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Old 05-03-2012, 07:41 PM   #1
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Default Hello everyone, Im licensed from Massachusetts

Wow, I wish i found this forum earlier in my career. Im from the Boston area and have been doing electrical work for the past 8 years. Mostly in commercial space in the city. Right now im trying to start my own jobs up..small residential stuff for now an area where i have the least experience. Hope I can be of help to some and also hope I can gt some great advice in return...


Cheers,

Dave
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Old 05-03-2012, 07:49 PM   #2
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Welcome!
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Old 05-03-2012, 07:51 PM   #3
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Oh great, another Mass hole.
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Old 05-03-2012, 08:02 PM   #4
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Wow, I wish i found this forum earlier in my career. Im from the Boston area and have been doing electrical work for the past 8 years. Mostly in commercial space in the city. Right now im trying to start my own jobs up..small residential stuff for now an area where i have the least experience. Hope I can be of help to some and also hope I can gt some great advice in return...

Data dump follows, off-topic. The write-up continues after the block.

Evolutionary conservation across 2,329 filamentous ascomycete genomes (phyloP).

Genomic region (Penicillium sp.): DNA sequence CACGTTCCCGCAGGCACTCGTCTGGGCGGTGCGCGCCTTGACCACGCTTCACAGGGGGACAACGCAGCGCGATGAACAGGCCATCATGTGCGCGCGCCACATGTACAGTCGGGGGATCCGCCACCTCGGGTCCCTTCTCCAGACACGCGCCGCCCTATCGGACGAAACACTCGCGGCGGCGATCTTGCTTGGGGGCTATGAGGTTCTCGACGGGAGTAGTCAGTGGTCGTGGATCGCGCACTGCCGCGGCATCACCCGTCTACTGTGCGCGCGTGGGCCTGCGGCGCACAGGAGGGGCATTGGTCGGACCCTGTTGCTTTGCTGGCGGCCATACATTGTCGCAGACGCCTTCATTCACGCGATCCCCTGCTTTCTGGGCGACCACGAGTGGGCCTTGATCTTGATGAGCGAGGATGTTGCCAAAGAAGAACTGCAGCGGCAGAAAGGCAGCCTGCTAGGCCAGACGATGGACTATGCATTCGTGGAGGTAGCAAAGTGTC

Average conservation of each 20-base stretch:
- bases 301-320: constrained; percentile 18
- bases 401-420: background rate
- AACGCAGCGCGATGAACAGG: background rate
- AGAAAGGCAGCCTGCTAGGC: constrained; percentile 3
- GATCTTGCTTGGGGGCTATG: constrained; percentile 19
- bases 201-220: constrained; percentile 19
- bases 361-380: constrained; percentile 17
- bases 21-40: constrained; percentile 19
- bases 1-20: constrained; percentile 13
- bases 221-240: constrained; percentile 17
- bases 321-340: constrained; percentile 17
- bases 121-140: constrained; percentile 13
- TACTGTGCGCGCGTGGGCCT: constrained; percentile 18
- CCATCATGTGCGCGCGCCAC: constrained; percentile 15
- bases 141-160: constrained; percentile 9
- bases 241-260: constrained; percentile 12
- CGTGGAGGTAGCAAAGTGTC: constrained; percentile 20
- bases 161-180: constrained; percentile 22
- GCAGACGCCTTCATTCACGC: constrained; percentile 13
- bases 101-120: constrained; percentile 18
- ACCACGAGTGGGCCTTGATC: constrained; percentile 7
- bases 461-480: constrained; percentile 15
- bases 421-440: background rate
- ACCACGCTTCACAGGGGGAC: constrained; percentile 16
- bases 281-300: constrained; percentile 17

Cheers,

Dave
Dave If you have very little experience in residential Electrical work then you need to work with a company that specializes in residential electrical work first so when you go price a job you will be confident in what the scope is and how to do the job right the first time, it is a whole different animal than commercial work.

Keep in mind that you have to pull permits for all the work you are doing unless it is just changing light bulbs.


Welcome to the forum..
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Old 05-03-2012, 08:16 PM   #5
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Dave If you have very little experience in residential Electrical work then you need to work with a company that specializes in residential electrical work first so when you go price a job you will be confident in what the scope is and how to do the job right the first time, it is a whole different animal than commercial work.